The 480-horsepower 5.0-liter V-8 was uprated with a performance open air intake, Mustang Shelby GT350 intake manifold, a larger 87-mm throttle body and a tweaked control module. Horsepower is 20-up from the Mustang GT and peak torque is the same at 420 foot-pounds but at 4,800 rpm vs 4,600 rpm. Its top speed of 163 mph is an 8-mph boost, for those who dare. But it is the bellow of the active black NitroPlate quad-tip exhaust that is the siren song. It is manufactured sound, but more super-stock than factory and never obnoxious.

The Brembo front brake discs are 15 inches. The rear brakes are 13 inches. Both are vented.

With a curb weight of 3,743 pounds, it’s good for 0-60 mph in 4 seconds, according to magazine results. Fuel economy numbers are 15 mpg city, 25 highway and 18 mpg. Premium fuel is required for peak power and mpgs.

The 19-inch Michelin Pilot Sport Cup 2 Tires also part of the Performance pack.

The only transmission is a sweet-shifting six-speed manual with a light clutch, smooth engagement and ideal gear ratios for creeping in traffic in second and third. A hill holder function of the ABS takes away the fret of uphill starts. I did not miss a shift or stall the car once in my week. And this is the same clutch and gearing in the basic Mustang GT performance pack. The only other difference is the shift knob.

You can “build” a comparably equipped Mustang GT for about a thousand-dollars less, but the Bullitt might have more collector value down the road because it is history in the remaking. Just imagine the damage McQueen could have done with this badass Bullitt.

The 480-horsepower 5.0-liter V-8 was uprated with a performance open air intake, Mustang Shelby GT350 intake manifold, a larger 87-mm throttle body and a tweaked control module.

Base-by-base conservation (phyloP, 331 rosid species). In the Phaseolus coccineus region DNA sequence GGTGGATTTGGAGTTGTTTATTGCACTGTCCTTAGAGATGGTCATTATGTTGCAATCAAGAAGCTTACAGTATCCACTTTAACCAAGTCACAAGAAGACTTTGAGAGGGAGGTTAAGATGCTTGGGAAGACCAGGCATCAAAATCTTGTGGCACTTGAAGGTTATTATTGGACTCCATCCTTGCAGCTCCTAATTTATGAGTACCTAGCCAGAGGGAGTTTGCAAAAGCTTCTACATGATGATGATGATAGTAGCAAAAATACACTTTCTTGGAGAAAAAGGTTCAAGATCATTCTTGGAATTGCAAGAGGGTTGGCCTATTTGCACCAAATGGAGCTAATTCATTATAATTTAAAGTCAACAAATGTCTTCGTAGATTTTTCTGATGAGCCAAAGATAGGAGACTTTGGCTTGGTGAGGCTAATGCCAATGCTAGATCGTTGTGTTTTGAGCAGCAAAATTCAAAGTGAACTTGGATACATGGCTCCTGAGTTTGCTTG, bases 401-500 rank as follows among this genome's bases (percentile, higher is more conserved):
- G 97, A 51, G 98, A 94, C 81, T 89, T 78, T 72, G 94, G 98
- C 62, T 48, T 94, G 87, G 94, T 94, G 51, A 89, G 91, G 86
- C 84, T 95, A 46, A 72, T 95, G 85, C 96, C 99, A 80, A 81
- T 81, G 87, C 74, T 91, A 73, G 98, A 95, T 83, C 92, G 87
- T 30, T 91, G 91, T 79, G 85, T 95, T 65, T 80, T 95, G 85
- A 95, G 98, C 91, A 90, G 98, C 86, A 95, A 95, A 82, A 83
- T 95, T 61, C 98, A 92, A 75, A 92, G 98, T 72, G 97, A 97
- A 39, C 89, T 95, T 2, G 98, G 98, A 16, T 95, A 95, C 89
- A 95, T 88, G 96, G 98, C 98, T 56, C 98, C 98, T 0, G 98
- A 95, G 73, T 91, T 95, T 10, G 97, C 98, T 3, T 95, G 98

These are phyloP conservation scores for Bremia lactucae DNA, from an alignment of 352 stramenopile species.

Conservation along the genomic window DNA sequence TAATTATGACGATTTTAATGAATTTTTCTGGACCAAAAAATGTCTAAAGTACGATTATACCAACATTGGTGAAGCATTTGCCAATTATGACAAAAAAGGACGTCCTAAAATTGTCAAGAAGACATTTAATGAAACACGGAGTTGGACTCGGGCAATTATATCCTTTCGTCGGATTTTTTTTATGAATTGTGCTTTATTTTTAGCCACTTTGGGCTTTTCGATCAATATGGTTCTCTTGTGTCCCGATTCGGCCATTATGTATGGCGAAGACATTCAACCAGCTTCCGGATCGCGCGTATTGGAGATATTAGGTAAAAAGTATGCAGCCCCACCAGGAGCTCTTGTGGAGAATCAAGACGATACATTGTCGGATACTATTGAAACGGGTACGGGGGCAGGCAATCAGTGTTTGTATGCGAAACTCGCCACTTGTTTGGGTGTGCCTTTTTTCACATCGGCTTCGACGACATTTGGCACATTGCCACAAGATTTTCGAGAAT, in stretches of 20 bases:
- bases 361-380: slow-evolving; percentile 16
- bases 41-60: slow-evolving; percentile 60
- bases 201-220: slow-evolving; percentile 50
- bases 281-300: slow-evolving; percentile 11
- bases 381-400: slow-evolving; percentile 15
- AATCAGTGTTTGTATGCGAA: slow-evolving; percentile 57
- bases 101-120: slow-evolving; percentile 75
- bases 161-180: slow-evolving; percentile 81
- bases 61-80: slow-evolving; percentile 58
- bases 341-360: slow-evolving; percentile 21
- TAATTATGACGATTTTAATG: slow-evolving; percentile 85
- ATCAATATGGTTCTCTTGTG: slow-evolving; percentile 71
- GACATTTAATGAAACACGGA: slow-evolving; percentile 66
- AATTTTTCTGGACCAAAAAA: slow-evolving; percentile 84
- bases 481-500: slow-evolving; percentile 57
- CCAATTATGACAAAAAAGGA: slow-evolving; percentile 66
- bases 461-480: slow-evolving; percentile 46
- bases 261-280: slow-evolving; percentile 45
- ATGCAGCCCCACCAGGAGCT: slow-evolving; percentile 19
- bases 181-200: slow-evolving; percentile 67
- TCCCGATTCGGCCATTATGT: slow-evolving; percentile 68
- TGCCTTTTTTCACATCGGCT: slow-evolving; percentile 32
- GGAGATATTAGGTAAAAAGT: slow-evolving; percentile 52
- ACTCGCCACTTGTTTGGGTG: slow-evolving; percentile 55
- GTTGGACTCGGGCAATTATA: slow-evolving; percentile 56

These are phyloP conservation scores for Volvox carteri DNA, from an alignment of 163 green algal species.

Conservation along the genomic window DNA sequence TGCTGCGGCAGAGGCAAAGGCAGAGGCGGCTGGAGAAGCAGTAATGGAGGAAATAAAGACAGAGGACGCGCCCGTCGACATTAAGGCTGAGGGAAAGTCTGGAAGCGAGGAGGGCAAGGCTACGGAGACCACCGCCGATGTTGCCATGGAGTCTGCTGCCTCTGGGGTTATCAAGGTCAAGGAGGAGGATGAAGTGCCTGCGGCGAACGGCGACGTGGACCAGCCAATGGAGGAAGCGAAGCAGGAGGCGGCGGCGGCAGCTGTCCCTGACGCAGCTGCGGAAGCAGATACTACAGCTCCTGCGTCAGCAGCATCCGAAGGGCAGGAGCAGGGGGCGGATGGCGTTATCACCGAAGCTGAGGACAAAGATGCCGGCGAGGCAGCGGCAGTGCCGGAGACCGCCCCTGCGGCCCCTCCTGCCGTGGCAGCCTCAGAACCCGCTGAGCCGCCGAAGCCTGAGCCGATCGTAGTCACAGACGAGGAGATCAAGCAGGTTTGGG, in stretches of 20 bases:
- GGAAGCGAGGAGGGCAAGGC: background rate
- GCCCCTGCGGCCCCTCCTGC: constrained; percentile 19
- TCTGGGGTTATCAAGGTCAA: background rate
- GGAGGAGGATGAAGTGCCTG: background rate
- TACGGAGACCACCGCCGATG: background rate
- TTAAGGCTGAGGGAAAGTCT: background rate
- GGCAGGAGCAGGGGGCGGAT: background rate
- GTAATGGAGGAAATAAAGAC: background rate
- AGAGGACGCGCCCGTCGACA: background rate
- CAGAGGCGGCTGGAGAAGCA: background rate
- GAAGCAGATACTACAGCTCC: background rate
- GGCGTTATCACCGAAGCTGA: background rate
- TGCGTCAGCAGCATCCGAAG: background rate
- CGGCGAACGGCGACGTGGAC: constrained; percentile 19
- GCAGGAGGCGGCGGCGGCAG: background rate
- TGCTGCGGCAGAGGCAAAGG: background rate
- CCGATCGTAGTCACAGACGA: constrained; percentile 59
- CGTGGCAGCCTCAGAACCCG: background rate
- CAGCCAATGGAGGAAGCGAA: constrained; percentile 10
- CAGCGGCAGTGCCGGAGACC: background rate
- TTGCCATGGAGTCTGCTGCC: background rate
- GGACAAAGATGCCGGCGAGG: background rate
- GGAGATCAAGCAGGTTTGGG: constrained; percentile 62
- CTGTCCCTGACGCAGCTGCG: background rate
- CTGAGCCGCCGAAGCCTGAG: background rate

2019 Mustang Bullitt
Body style: compact, 4-passenger, rear-wheel drive coupe
Engine: 480-hp, 5.0-liter V-8; 420 lb.-ft. torque at 4,800 rpm
Transmission: 6-speed manual w/rev-matching downshifts
Fuel economy: 15/25/18 mpg city/hwy/combined; premium fuel

Bullitt features include a dashboard badge with chassis number.

SPECIFICATIONS
Fuel tank: 16 gal.
Trunk space: 13.5 cu. ft.
Front head/leg room: 37.6/45.1 in.
Rear head/leg room: 34.8/2913.5 in.
Length/wheelbase: 188.5/107.1 in.
Curb weight: 3,743 lbs.
Turning circle: NA ft.

PRICING
Base price: $47,495, including $900 freight charge; price as tested $52,885
Options on test vehicle: Bullitt Electronics Package, $2,100, which includes navigation, driver memory seats and mirrors, upgraded sound system and Blind Spot Information System with Cross-Traffic Alert; MagneRide semi-active suspension, $1,695; Recaro black leather-trimmed seats, $1,595.
Where assembled: Flat Rock, Mich.

Inside and out, the vehicle uses minimal badging; only the circular faux gas cap Bullitt logo on the rear center is visible on the exterior.

About Mark Maynard

Mark Maynard has been the automotive editor at the San Diego Union-Tribune since 1992.

He drives nearly 200 vehicles a year for review, has attended several high-performance driving schools and a few off-road driving courses.

He attends many new-vehicle press introductions and schmoozes with auto-industry execs.

Mark Maynard